C’est Magnifique: 

French Decorative Art 

Treasure Room through March 21

A celebration of things French is the focus of this exhibition, which features objects from the museum’s permanent collection. Decorative art objects, ranging from Sèvres porcelain to silver by Christofle will be on display complementing the Art Deco masterpiece, The Chariot of Aurora from the oceanliner Normandie.

Four Mile Run,  Pittsburgh, PA,  February 1990

James Welling 

Forum Gallery through February 14

Welling's photographic imagery ranges from the recognizable to the abstract, consistently addressing the medium and process of photography. Each of Welling’s photographs is a unique reflection on photography and photographic history. New works made in and around Pittsburgh are included in this exhibition.

Allegheny County Airport

Zigzags and Stripes:Art Deco Style 

Architectural Center  through March 28

Art Deco was an exuberant, colorful, eclectic style of the 1920s and ‘30s that was applied to everything from tea services to skyscrapers, from fashion design to movie sets. Brought to wide public attention at the World’s Fair in Paris in 1925, Art Deco rapidly became popular in the United States, from the angular, geometrical style of the 1920s through the aerodynamic style of the 1930s. Newly commissioned photography of Art Deco buildings in Pittsburgh are featured.

Jean Dupas (1882-1964) and Jean Dunand (1877-1942),  Chariot of Aurora, 1935 gold leaf and lacquer on plaster,  approx 18x26 feet,  Gift of Frederick R. Koch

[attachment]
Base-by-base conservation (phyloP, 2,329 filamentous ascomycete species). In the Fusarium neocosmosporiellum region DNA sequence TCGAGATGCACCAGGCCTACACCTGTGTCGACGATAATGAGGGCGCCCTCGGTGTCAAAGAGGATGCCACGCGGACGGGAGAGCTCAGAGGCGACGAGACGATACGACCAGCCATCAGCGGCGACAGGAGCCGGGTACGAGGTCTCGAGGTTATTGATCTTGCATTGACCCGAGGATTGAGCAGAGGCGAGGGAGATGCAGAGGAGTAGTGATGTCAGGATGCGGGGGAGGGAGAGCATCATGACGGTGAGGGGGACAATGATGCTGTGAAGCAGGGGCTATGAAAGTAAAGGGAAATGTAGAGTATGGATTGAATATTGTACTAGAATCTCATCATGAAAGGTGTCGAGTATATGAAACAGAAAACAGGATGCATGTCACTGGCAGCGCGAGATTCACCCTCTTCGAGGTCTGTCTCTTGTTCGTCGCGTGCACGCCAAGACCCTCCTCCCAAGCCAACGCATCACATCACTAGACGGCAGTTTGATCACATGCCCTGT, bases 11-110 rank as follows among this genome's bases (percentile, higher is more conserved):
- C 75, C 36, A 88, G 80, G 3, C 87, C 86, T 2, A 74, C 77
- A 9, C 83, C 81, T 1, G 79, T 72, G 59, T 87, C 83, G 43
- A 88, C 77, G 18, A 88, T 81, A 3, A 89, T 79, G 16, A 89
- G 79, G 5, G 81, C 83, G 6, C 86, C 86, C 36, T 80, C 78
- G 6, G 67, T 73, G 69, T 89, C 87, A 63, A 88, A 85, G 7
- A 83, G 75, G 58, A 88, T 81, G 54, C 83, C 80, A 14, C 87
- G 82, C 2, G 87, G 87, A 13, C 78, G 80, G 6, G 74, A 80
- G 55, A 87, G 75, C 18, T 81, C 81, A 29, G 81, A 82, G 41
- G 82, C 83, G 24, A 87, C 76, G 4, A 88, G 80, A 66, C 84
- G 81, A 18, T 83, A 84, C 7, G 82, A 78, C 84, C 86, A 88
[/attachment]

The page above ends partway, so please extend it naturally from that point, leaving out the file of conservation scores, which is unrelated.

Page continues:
Chariot of Aurora 

This 1935 Art Deco masterpiece from the French liner Normandie is now on permanent view in its own gallery in Carnegie Museum of Art. A gift of Mr. Frederick R. Koch, the monumental panel wall-relief required two years of painstaking conservation before returning to public view. Designed by Jean Dupas, the relief was carved, lacquered, and gilded by Jean Dunand. It originally stood on the end wall of the Grand Salon in the finest passenger ship ever built, and is presented at the museum in the company of Dupas’ large drawing for it. 
I Can't Stand Myself When You Touch Me,  1994

Christopher Wool

through January 31

Wool’s work examines aspects of abstraction in image and . The exhibition includes 50 selections of the artist’s work from 1986 to the present, drawn from American and European collections, including pattern paintings, stenciled words (of which the Carnegie Museum of Art owns the largest example), stamped images and silkscreens. The exhibition, organized the Museum of Contemporary Art, Los Angeles, is accompanied by a fully illustrated catalogue, featuring a text by Madeleine Grynsztejn, curator of contemporary art.

Asger Jorn,  Incredible Energy,  1957

Cobra Works

Scaife Gallery through late May

The word “Cobra” is derived from the first letters of Copenhagen, Brussels and Amsterdam, and it represents the joint artistic expression of a group of Danish, Belgian and Dutch artists collectively active between 1948 and 1951. Proclaiming a love for children’s art, folk art and the art of the insane, Cobra artists rejected system and embraced spontaneity. This survey exhibition in Carnegie Museum of Art features examples from the museum’s collection and from private collections